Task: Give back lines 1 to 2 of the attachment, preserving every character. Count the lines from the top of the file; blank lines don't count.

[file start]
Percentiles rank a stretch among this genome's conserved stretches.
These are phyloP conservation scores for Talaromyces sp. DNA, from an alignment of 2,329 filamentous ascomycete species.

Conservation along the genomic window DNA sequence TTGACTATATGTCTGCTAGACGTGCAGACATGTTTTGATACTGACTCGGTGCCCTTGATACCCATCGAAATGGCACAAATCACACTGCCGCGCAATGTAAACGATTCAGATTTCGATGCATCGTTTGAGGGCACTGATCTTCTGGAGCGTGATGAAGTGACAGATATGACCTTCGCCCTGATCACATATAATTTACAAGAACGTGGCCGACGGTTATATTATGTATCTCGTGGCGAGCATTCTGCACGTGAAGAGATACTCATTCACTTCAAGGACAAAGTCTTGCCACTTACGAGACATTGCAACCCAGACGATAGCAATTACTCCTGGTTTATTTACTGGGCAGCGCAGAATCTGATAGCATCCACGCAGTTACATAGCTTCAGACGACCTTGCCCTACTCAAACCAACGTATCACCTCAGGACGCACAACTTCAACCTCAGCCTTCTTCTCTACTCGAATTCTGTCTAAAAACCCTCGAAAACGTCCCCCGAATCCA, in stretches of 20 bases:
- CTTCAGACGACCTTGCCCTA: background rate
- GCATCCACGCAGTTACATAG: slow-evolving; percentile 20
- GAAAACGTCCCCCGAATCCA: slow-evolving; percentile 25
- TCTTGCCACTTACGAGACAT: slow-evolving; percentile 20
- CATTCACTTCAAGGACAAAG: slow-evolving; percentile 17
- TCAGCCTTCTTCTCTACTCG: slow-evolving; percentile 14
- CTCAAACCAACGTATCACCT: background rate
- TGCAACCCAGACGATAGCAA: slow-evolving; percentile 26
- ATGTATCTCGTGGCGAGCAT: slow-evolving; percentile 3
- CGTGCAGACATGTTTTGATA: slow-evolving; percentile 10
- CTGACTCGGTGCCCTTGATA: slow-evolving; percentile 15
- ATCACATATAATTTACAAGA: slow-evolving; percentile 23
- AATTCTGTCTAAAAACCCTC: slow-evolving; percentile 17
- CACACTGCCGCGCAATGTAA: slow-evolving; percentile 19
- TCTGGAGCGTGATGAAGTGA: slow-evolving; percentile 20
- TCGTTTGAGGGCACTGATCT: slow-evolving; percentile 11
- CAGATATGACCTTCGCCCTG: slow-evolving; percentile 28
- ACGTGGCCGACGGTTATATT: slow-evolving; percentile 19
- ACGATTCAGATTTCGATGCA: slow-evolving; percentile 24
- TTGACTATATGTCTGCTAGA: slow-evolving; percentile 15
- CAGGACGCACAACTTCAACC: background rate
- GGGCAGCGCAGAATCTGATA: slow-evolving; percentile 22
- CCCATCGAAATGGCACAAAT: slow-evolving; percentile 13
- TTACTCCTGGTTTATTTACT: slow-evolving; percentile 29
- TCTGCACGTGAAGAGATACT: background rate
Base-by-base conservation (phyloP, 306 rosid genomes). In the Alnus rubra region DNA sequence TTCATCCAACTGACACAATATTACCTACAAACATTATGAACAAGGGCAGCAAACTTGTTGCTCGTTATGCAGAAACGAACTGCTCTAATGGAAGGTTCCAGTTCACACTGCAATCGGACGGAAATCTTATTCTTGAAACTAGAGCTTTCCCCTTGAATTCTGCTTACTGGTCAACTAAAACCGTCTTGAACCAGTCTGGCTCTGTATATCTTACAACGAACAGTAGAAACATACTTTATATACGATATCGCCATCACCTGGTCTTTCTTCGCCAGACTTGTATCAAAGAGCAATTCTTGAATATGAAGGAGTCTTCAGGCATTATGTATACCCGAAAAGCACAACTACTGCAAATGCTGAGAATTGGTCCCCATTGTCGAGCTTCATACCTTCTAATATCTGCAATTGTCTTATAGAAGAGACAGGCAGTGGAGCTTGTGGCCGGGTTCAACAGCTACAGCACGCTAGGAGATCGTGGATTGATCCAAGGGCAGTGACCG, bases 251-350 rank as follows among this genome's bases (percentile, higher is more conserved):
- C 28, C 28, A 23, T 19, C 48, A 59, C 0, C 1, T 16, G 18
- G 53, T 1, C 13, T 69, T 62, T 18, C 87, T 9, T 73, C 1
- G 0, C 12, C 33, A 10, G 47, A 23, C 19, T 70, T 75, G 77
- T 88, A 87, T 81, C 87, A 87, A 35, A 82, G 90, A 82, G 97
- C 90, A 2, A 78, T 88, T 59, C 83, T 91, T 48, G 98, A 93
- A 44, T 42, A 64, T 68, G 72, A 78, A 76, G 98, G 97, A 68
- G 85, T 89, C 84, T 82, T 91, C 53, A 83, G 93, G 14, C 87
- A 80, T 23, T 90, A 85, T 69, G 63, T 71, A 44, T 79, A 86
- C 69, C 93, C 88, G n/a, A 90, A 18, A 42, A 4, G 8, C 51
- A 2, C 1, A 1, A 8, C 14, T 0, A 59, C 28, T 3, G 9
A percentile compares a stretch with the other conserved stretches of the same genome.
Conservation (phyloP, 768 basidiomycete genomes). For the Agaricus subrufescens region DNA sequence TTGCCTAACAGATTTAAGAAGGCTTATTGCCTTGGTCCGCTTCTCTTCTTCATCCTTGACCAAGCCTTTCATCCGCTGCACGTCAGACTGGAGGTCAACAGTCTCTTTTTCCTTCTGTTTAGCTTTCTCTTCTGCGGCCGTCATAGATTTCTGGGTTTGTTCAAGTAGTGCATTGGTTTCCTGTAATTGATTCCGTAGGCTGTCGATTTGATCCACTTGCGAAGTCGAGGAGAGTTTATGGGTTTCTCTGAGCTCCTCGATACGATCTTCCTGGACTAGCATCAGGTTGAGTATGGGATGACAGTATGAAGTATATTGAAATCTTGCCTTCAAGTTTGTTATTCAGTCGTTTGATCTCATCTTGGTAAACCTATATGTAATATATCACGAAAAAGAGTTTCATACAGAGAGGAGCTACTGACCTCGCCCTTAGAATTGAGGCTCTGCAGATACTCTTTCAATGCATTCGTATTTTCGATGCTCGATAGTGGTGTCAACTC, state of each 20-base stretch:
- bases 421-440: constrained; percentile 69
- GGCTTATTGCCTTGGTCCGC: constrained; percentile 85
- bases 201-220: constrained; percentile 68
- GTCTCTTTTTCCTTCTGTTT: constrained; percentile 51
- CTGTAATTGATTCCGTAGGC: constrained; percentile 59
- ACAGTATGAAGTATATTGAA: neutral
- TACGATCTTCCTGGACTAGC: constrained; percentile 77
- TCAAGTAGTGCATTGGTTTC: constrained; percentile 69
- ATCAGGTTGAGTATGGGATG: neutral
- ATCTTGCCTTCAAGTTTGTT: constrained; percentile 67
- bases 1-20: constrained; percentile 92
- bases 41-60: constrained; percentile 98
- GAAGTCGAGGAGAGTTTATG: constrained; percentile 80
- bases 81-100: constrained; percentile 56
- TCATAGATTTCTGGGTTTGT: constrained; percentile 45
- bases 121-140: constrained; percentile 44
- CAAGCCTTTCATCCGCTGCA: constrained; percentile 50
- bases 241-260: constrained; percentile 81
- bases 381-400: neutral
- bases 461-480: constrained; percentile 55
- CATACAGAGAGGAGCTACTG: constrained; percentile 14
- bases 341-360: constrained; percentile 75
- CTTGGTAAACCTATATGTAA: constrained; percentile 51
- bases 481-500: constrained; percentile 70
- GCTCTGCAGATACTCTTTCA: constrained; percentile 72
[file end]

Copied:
Percentiles rank a stretch among this genome's conserved stretches.
These are phyloP conservation scores for Talaromyces sp. DNA, from an alignment of 2,329 filamentous ascomycete species.